The crises facing England—cost of living, climate, supply chain, war—will have repercussions for years to come, but younger generations who will be most impacted face barriers to political participation.
A few organisations are working to change that by tackling what many youth and educators say is at the root of the problem: a lack of political literacy education in schools.
Political literacy education is patchy
The Citizenship curriculum, which teaches students about politics and society, has been compulsory for secondary students in England and Wales since 2002.
But a 2021 report from the London-based political education group Shout Out UK (SOUK) found that less than a third of schools are offering weekly lessons in the curriculum.
A fifth of schools are offering none.
“Pretty much every other high-income country – Australia, Finland, Norway, even America – has a pretty sophisticated political literacy element in their schools,” said Lucie Spicer, head of education and technology for SOUK, which was founded in 2015.
“So England is quite outdated.”
The Association for Citizenship Teaching (ACT) blames this partly on the Government, which cut funding for teacher training and shifted education policy to prioritise subjects like maths and English.
This means the quality of political education in England is patchy and largely dependent on a school’s resources.
Independent schools are more likely to offer dedicated lessons than state schools, for example.
How political education groups are engaging young voters
To help bridge the gap, SOUK runs courses to teach young people about the political system and skills such as how to contact their representatives, vote, and recognise disinformation.
Spicer said the organisation also works hard to reach youth from underrepresented communities who are more likely to feel political apathy.
Rico Thai-Richards, 18, from Walthamstow identifies strongly with this.
He said: “Before, I used to think politics was just for rich kids, privileged kids, because Conservatives don’t represent people that don’t come from a privileged background.”
Thai-Richards said he and his peers also feel the education system does not prepare them to be engaged citizens.
Instead, he is learning about governance with I Have a Voice (IHAV), which launched in early 2020 to help young people understand the political system and translate their activism into action.
Founder Rebecca Deegan said in the early days of the pandemic, she saw a ‘political awakening’ among youth who realised, some for the first time, that decisions made by politicians directly impact their lives.
At the same time, Deegan worried that political divisiveness was alienating them.
She said: “I was seeing that result in a lack of political engagement from the very people who needed to be engaged.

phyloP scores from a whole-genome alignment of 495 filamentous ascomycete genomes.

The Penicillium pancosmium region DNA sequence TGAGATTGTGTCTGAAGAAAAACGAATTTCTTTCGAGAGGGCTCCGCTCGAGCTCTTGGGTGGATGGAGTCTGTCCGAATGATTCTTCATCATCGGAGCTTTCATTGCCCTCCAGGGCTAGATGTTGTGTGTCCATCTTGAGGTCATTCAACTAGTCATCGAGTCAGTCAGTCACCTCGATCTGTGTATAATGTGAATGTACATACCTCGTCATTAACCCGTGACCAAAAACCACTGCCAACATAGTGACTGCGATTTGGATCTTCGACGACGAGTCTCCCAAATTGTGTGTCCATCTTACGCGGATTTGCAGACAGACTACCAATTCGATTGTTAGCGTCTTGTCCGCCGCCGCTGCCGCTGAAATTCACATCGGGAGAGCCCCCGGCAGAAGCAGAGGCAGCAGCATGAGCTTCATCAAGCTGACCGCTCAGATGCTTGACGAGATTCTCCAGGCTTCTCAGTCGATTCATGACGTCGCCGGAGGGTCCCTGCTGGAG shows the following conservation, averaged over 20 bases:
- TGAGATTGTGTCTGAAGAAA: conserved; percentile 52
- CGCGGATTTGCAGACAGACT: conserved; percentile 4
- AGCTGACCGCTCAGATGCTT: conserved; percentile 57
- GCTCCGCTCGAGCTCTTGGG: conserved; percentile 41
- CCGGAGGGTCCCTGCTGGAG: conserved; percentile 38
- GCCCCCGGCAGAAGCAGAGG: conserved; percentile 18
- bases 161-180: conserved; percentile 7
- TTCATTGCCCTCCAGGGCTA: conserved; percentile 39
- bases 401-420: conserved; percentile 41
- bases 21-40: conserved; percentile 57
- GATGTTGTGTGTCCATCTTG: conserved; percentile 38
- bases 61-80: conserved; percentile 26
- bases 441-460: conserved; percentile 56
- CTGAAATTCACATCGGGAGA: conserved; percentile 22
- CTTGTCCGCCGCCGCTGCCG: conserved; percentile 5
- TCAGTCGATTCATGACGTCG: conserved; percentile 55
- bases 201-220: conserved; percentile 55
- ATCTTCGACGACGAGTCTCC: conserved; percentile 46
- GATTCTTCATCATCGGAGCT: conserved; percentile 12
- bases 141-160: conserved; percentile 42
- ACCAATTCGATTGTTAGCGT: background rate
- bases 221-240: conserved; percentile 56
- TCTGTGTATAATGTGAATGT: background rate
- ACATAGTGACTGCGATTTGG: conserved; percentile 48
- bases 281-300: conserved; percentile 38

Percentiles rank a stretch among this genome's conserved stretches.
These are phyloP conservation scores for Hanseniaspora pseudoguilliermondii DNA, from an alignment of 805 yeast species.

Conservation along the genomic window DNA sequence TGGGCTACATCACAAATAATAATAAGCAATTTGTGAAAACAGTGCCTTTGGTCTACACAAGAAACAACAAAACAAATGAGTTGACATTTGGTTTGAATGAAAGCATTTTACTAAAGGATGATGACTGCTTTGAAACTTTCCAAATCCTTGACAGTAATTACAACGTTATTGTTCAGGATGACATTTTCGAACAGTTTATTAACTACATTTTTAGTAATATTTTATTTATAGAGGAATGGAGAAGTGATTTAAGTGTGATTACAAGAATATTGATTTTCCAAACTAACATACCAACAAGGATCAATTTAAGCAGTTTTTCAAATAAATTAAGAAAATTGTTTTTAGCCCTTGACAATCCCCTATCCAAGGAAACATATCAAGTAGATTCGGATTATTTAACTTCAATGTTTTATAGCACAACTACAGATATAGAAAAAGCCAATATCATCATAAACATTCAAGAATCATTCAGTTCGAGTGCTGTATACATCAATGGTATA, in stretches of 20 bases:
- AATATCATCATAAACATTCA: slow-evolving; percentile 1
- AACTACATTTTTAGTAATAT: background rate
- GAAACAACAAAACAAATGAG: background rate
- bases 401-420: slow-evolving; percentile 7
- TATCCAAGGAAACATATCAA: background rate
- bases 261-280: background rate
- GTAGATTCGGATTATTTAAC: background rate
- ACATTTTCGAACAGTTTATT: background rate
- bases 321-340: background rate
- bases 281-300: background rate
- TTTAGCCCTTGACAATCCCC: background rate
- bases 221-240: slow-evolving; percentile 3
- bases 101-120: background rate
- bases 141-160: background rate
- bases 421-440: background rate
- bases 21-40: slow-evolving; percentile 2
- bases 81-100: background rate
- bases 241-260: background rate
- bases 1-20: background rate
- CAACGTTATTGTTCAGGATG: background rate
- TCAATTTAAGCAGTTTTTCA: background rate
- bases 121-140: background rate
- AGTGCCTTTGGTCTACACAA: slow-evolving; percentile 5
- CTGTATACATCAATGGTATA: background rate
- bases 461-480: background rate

“So I set up I Have a Voice to reach out to classrooms and youth groups, in areas where there are particularly low levels of political engagement.”
The majority of IHAV’s youth participants are from low-income households, and a high proportion of them are Black, Asian, and from minority ethnic backgrounds.
IHAV also helps young people register to vote and get involved in local elections.
Last year, IHAV reached 16,500 young people, and ahead of the recent 5 May elections, Deegan trialled a new model in which she trained ‘youth ambassadors’ to run their own outreach campaigns across London.
One of these ambassadors was Fatima Yusuf, 18, who ran workshops at her school in Hounslow and used Instagram and TikTok to tell peers about the upcoming election and answer their questions.
Elsewhere, London School of Economics student Kajal, 19, returned to her secondary school to help Year 12 students register to vote.
Kajal said: “We gave them a five-minute window to register to vote, and they genuinely had no idea that they needed to register.
“We’ve never really been taught about it at school, so I think for a lot of people, it doesn’t really feel like something they want to do. It’s more an adult chore.”
The future of the political curriculum
Spicer said educators need support too, as non-specialist teachers must pick up the slack when a school does not have a dedicated Citizenship teacher.
A SOUK survey found that while most of these teachers feel responsible for developing students’ political literacy, only 1% feel prepared to do so.
The group trains them to talk about hot button issues in a non-biased way and support students’ critical thinking.
This is no small task.
Spicer said: “Teachers have so much on their plate.
“To be told, not only do you have to teach a curriculum, do loads of pastoral care and social work, now you also need to be politically literate and make sure young people understand the world around them – it’s not fair, structurally.
“The ultimate aim is to have an enhanced political literacy GCSE embedded in every school.”
In other words, ideally SOUK and IHAV will one day work themselves out of a job.
And the task of teaching political literacy to all students—regardless of income or geography—will be carried out by schools all equally equipped for the challenge.